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US FINANCIAL MARKET | US ECONOMY & POLITICS
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DAILY MARKET REPORTS

  • U.S. stocks slumped Thursday as fresh data and a bleaker outlook from the Bank of England renewed fears of a slowdown in global growth.
  • Central bankers said the slowdown in global growth, as well as the uncertainty about the U.K.’s eventual trade relationship with the European Union, had hurt the U.K. economy in late 2018 and early 2019.
  • Twitter shares fell 7.7% despite posting its first full year of profitability after the company said that it expects revenue in the current quarter to grow by a lower percentage from a year ago.
  • Chipotle shares jumped 9% after the burrito maker reported a stronger-than-expected fourth-quarter profit late Wednesday.

US FINANCIAL MARKET

Chipotle’s fresh food campaign drives profit beat, shares surge

  • Chipotle Mexican Grill topped Wall Street forecasts for quarterly earnings as aggressive marketing helped lure more diners and boost online orders, sending its shares up 10% in after-hours trading on Wednesday.
  • Revenue overall rose 10.4% to $1.23 billion, and digital sales, which accounted for roughly 11% of total sales last year, rose 66% in the December quarter from the same period the year earlier.
  • The company reported that sales at outlets open for at least 13 months jumped 6.1%, much better than Wall Street analysts’ average forecast of a 4.49% increase.
  • Over all, Chipotle reported a fourth-quarter profit of $32 million, compared with a profit of $43.8 million for the same quarter a year earlier. Chipotle also announced that it would spend $100 million to buy back shares.

Twitter shares sink after weaker-than-expected revenue forecast

  • Twitter said revenue in the first quarter would be weaker than expected while full-year operating costs would rise, sending shares down more than 7% in premarket trading.
  • Overall revenue in the fourth quarter rose to $909 million, handily beating analysts’ estimate of $868.2 million.
  • Monthly active users totaled 321 million in the fourth quarter, in line with analysts’ forecasts but down from 330 million a year earlier and 326 million in the third quarter.
  • Twitter’s profit in the fourth quarter increased to $255.3 million, from $91.1 million a year earlier.
  • Twitter said it expected total revenue of between $715 million and $775 million for the first quarter of 2019. The midpoint of that range was below analysts’ average estimate of $765 million.

T-Mobile results beat on higher subscriber additions

  • T-Mobile reported quarterly revenue and profit that beat Wall Street estimates, as the wireless carrier added more than expected phone subscribers who pay a monthly bill.
  • Revenue rose to $11.45 billion from $10.76 billion. Analysts were expecting revenue of $11.39 billion.
  • T-Mobile said it added a net of about 1 million so-called postpaid phone subscribers in the fourth quarter compared with 891,000 additions a year earlier. Analysts were expecting 912,000 new subscribers, according to research firm FactSet.
  • The company’s net income fell to $640 million from $2.71 billion a year earlier, when it recorded a big one-time tax related gain.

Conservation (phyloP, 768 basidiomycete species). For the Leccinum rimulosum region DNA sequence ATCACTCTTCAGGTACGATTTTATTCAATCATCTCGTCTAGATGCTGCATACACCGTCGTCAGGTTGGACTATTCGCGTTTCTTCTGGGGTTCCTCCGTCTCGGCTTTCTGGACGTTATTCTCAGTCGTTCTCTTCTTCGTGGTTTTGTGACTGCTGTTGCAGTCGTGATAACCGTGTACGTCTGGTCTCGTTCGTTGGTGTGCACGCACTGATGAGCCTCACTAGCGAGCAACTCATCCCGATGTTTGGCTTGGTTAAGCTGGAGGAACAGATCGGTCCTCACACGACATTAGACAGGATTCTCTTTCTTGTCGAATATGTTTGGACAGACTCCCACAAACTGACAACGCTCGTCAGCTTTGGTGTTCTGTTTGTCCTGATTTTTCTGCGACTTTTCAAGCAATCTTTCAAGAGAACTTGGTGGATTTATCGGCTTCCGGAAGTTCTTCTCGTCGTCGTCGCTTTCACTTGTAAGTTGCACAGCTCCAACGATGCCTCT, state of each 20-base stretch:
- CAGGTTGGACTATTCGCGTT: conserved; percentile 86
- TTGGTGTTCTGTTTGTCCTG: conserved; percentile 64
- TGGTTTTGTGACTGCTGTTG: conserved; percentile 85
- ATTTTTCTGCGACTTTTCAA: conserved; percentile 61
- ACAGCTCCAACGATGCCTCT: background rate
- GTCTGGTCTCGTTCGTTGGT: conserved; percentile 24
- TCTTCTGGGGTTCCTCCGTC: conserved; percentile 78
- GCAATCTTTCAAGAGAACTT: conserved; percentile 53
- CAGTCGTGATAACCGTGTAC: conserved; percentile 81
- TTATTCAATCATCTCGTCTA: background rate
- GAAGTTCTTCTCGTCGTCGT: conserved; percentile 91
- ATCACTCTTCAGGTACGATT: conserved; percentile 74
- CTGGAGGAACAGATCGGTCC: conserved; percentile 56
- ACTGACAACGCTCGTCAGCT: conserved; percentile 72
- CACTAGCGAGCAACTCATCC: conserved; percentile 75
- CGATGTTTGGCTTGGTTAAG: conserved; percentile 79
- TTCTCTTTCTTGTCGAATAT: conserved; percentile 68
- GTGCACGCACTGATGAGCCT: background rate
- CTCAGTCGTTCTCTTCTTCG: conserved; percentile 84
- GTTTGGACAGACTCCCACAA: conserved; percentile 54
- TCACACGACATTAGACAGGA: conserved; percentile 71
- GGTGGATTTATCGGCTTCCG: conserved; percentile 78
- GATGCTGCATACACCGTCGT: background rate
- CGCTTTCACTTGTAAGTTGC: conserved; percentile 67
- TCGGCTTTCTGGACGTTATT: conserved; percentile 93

• The wireless carrier said it expects to add, without Sprint, 2.6 million to 3.6 million net new postpaid customers in 2019.

Coach owner Tapestry cuts forecast, shares drop 11%

  • Tapestry blamed falling tourist spending and a slowing global economy for a cut in its full-year forecast on Thursday, as it reported disappointing holiday numbers and lower sales of Kate Spade handbags.
  • Sales at Coach, whose handbags and accessories account for about 70% of the company’s business, rose about 2% in the quarter to $1.25 billion. However, sales at Kate Spade fell 1.6% to $428 million.
  • Comparable-store sales at Coach rose 1% while comparable-store sales for Kate Spade fell 11%.
  • Analysts were expecting them to increase 1.8% for Coach and fall 3.3% for Kate Spade.
  • The company posted a profit of $254.8 million, compared with $63.2 million for the comparable quarter a year earlier.
  • Tapestry also said it expects full-year revenue to rise at a low-to-mid-single-digit rate compared with an earlier prediction of mid-single-digits, and expects full-year earnings in a range of $2.55-$2.60 per share, down from its previous $2.75-$2.80.

Yum Brands profit misses as Pizza Hut promotions weigh

  • Yum Brands missed estimates for quarterly profit, as the fast-food chain operator spent aggressively to revive sluggish traffic at Pizza Hut.
  • Total revenue fell 1% to $1.56 billion, missing expectations of $1.59 billion.
  • Strong sales at KFC and Taco Bell helped drive the company’s global comparable store sales up 3%, topping estimates of 2.48%.
  • Worldwide same-store sales rose 6% at Taco Bell, easily topping expectations of a 4.35% increase.
  • The company’s net income fell 23% to $334 million in the quarter, missing adjusted earnings per share by more than 50%.

GrubHub’s quarterly results miss estimates as expenses rise

  • GrubHub’s fourth quarter results missed analysts’ estimates as the online food delivery company continues to increase spending on marketing and expansion activities to attract more people to its platforms.
  • Revenue rose about 40% to $287.7 million, missing analysts estimate of $290.5 million.
  • GrubHub reported a net loss of $5.2 million in the fourth quarter, compared to a profit of $53.5 million a year earlier.